London Is My Village
Sheffield-born, London-based artist Corbin Shaw is standing next to a large map of London printed onto cut-up and reused Levi’s denim. “London is my village” is written in big, bold letters – as is Shaw’s signature text style – and places from the artist’s life living in the city are plotted: his first flat, the pie shop he used to work at, and the CSM building where he studied.
Titled London Tapestry, the artwork was born out of Levi’s new city-wide campaign LDN in Levi’s, handing their Regent Street flagship store over to young creative talent to display their personal history of life in the city; told through the eyes of modern Londoners who have made the capital their home, no matter how far away their own ‘home’ may be.
Shaw is, in his own words, “an exiled Northerner,” who had his sights set on the capital to study at Central Saint Martins nearly six years ago. Having called London home ever since, he’s now one of the city’s most talented and exciting young artists – creating tongue-in-cheek works that subvert and celebrate British traditions; from the tea rooms to the football terraces. “When I look at my tapestry on the wall I see all the people and places that made me feel at home in London,” shares Shaw, “Thousands of memories and many more to make”
Ella Joyce: What was your personal relationship like with Levi’s before this collaboration?
Corbin Shaw: Working with Levi’s was such an easy fit because Levi’s jeans have genuinely been part of my life since I was about thirteen. I remember getting my first pair of stone-washed Levi 501s with my dad, who was getting me ready for the football. I got so much life out of them – football, gigs, dates. I still have that same pair back home in the garage. 501s are definitely a staple, but they are known for being a blank canvas for us to project our own identity onto, depending on how we wear them. Clothes are these 2D objects that cover our bodies and then our bodies imprint ourselves onto the clothes. With my London Tapestry I wanted to imprint my life experiences back onto the fabric. I even wore 501s to create the artwork. Levi’s 501s are a pop cultural artefact. When you wear them you’re wearing the history of everyone who wore them before you. I wore them because my dad works in them, and now I’m working with them.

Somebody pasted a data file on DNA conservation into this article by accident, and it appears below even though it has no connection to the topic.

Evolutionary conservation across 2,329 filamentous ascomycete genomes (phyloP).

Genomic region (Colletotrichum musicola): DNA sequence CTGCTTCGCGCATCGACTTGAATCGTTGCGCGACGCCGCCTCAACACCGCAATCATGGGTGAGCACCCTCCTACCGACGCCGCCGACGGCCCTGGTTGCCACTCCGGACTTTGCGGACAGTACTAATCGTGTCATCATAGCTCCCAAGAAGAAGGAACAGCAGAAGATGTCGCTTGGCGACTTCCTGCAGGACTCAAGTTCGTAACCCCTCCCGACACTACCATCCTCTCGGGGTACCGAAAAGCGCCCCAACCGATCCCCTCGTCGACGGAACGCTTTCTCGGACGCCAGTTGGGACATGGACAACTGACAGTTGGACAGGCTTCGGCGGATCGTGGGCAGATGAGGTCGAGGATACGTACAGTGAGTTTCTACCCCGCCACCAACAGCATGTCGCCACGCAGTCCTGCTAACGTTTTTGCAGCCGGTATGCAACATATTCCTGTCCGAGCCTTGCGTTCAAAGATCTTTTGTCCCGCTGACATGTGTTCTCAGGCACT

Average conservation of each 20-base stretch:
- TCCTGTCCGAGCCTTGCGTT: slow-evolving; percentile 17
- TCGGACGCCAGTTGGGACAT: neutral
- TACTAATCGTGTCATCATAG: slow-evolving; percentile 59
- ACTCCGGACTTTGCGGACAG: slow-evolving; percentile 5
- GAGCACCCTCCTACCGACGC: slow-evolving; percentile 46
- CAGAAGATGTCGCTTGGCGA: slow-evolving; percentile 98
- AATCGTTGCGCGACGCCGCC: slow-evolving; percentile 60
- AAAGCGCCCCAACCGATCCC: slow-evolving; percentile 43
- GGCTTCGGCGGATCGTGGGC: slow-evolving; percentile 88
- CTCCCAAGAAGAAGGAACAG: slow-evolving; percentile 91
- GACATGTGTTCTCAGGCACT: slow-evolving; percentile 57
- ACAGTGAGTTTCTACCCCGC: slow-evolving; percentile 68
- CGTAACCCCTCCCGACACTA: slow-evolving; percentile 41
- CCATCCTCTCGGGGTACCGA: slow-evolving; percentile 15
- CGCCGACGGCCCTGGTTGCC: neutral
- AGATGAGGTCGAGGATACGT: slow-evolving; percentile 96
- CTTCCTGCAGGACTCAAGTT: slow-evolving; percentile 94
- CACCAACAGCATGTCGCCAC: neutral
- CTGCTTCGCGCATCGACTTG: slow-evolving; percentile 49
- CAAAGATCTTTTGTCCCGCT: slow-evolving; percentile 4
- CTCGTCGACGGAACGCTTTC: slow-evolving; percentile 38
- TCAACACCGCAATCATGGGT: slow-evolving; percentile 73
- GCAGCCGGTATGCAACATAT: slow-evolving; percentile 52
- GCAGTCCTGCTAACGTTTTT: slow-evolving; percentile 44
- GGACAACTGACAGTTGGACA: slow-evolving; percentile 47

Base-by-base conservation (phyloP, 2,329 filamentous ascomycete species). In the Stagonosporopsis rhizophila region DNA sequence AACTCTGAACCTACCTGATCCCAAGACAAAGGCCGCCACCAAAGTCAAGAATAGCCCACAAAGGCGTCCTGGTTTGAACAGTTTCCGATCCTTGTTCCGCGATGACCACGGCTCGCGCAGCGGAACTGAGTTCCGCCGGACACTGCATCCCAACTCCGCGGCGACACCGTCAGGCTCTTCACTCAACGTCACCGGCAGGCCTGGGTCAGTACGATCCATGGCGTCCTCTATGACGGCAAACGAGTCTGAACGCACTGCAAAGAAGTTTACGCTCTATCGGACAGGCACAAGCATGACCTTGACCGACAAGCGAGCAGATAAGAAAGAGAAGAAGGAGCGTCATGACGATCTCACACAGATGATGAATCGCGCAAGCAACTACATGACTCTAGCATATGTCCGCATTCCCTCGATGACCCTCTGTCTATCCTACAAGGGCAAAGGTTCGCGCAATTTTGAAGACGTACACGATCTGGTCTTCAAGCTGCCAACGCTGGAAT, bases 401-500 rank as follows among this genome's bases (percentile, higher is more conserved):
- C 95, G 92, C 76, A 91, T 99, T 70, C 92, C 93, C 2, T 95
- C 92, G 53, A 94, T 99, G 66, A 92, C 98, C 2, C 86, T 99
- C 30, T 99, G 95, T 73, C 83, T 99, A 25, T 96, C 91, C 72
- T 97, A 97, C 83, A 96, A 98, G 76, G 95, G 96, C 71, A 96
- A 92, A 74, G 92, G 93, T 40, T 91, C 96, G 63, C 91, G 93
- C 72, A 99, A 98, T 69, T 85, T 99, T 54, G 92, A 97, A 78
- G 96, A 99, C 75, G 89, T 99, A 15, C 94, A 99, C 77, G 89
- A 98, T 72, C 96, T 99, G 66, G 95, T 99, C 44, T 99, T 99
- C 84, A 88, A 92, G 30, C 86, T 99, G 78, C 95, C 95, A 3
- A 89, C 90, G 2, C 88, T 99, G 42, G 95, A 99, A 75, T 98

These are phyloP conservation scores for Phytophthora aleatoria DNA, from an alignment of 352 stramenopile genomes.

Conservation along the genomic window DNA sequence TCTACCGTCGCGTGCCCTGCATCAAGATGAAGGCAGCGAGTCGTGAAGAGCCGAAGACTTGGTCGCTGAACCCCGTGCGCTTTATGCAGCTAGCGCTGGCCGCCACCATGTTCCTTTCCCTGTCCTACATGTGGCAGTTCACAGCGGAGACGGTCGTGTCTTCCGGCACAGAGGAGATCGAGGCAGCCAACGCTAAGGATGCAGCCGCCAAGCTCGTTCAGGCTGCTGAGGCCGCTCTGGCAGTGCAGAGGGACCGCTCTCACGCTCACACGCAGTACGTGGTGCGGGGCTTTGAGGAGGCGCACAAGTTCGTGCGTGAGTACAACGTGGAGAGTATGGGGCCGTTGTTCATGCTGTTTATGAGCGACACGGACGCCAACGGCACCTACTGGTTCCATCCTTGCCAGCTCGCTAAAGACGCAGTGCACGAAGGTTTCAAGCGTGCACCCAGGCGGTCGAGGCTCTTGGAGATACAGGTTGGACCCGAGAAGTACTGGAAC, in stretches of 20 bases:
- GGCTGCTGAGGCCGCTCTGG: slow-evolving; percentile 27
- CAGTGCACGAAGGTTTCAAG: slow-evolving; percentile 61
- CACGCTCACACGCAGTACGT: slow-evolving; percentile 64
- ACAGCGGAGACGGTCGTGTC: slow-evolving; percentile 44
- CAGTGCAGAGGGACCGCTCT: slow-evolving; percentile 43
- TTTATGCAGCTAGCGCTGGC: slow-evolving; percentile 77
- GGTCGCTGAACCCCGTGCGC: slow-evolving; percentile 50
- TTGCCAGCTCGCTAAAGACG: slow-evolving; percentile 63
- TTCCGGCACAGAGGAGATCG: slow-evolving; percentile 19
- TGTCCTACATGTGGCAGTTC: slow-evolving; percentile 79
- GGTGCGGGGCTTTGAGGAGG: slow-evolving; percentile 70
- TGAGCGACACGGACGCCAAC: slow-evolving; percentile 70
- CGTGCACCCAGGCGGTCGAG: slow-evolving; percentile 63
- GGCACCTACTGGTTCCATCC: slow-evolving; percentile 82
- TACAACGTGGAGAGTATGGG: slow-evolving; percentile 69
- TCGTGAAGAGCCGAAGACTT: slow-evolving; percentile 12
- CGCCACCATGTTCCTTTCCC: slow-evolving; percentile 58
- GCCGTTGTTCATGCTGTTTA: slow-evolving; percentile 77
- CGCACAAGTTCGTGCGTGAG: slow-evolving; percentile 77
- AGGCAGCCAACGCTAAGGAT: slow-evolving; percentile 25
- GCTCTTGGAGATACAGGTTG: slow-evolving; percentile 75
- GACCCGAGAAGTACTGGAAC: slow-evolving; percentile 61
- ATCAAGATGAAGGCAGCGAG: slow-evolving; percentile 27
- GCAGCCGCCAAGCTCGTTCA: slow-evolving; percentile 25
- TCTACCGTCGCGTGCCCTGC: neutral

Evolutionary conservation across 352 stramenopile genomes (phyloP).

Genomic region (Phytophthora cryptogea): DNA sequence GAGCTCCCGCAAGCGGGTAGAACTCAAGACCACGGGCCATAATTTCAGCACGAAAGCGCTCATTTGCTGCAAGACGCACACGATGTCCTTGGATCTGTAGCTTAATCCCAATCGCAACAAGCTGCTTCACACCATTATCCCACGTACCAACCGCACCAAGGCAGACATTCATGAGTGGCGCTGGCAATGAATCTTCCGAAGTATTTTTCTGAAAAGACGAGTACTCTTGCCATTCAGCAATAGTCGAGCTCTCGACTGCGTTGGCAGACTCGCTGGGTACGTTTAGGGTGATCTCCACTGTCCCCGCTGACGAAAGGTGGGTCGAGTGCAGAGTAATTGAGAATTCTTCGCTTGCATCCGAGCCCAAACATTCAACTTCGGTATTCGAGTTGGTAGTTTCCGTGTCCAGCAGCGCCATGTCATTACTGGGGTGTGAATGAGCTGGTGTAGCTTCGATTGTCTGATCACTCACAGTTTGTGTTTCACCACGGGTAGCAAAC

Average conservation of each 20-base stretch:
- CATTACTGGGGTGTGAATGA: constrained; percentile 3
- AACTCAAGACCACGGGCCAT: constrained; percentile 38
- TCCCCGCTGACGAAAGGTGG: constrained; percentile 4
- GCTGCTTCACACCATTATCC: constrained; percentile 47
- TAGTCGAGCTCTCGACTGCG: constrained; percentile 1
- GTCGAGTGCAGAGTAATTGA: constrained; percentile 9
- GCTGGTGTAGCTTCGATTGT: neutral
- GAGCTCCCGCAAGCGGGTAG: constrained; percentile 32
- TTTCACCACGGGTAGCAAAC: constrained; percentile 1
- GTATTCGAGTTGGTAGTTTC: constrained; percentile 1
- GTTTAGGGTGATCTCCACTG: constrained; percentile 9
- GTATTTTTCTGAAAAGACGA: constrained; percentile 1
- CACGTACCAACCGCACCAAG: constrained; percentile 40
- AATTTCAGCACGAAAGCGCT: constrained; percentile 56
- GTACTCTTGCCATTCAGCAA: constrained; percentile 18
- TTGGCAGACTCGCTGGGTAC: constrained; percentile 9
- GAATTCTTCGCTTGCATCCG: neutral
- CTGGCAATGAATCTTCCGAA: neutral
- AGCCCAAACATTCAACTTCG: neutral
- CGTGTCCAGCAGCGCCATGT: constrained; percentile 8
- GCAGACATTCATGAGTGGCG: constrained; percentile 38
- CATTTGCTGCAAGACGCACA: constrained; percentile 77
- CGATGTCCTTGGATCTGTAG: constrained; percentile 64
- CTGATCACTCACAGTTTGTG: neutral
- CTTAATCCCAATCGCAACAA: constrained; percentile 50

EJ: Where did the London Tapestry process begin?
CS: I used cyanotype to make my tapestry. Cyanotype is a water-based solution that you paint onto fabric, then you overlay your text or images and expose to UV light. Fifteen minutes later, the images have been ingrained into and onto the fabric. The cyanotype sets in a darker blue the longer you expose it. I took white denim and replicated the indigo dye usually used on denim through my cyanotype process. For the images on the tapestry, I took a trip down memory lane and photographed places like my first ever flat, my first workplace (a pie shop) and where I studied when I first moved here. I then used the cyanotype process to imprint those spaces onto the denim fabric of my tapestry.